Welcome to part 3 of my Rewiring for Creativity series! If you missed part 1 and part 2, no worries—these entries don't necessarily need to be read in any particular order and are also available for you to come back to again later. 🙂 The basis of my series is that creativity and neuroplasticity go hand in hand—creativity creates neuroplasticity and a neuroplastic state also supports creativity.
This month's topic is on sound and music, specifically how it can be used to promote neuroplasticity and support brain retraining, or brain gardening as I prefer to call it. 🧠🌱
This is a topic I have a lot to share about because it has been one of my most versatile tools for creating new associations and shifts in mental states, so this blog entry will be only a sample and not a complete exploration of the possibilities available. In fact, I'm currently enrolled in an Integrative Sound and Music Institute certification program to explore more on how sound and music can be used for healing and promoting neuroplasticity. I will be developing materials that will be available through the Brain Gardening website and Instagram, including my own sound meditations, so be sure to follow if you're not already! 🎶
Before learning about neuroplasticity, or even having the awareness that my limbic system was overfiring its protective mechanisms, both music and art were sources I regularly turned to for resilience. As a child, I lacked the skills or support I needed at the time to process certain experiences. Visual art as well as music were activities that greatly enriched my life and helped to create some sense of balance. I played piano as a young child, learned to play the flute and piccolo in grade school, and continued until my teen years. When I was in high school, I had a limited amount of electives available and had to ultimately decide between visual art and music. I chose visual art but still played musical instruments in my free time. For college, I pursued a Bachelor of fine arts in studio art and gradually lost touch with the musically creative side of me. However, music still served as something I turned to for calm.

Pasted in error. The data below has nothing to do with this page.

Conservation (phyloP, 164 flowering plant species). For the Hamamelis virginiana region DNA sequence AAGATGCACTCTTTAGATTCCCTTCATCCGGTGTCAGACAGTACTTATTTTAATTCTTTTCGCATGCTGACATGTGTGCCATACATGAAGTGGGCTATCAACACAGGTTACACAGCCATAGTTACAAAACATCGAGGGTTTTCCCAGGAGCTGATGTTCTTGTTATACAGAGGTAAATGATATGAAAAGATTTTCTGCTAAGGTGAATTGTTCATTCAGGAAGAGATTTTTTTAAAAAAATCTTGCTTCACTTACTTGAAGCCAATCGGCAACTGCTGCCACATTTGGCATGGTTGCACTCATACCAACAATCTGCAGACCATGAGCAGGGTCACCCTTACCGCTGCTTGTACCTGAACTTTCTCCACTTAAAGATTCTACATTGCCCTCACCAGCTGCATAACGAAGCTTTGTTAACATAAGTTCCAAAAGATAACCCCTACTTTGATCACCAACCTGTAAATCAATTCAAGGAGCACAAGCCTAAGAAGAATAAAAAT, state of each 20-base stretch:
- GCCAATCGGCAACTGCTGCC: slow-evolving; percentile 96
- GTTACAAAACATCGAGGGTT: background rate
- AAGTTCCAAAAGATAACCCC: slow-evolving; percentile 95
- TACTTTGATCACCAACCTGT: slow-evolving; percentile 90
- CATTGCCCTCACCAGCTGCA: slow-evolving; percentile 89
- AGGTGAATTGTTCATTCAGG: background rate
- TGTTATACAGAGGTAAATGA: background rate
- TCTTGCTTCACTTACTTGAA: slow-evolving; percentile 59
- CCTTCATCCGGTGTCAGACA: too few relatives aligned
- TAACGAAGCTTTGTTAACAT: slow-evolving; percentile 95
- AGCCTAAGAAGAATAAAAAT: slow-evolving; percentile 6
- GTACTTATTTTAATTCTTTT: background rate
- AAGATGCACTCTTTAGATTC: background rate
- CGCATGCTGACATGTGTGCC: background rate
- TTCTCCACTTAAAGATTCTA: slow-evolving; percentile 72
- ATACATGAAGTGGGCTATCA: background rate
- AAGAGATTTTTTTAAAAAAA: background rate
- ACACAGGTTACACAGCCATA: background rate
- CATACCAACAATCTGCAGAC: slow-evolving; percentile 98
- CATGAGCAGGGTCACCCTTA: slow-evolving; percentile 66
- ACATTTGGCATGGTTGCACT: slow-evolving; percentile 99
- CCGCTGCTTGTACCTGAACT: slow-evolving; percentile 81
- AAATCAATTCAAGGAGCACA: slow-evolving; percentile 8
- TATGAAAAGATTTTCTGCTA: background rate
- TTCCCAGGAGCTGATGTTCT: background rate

For example, while commuting to work through the subways of Manhattan, I would often have earbuds in listening to music that would help support my desired state of mind. I learned to love my commutes, because it was "me time" where I could just settle and go with the flow, listening to a curated soundtrack that helped support the kind of state of mind I intended to have no matter what might have been going on around me. If you're familiar with the Heart Math Institute, there is an amazing video that they show when you go through one of their certified programs. It captures how our perspective can be changed simply by a soundtrack, capturing the power of not only sound for our mental states, but further on how our inner voice can also influence our perception.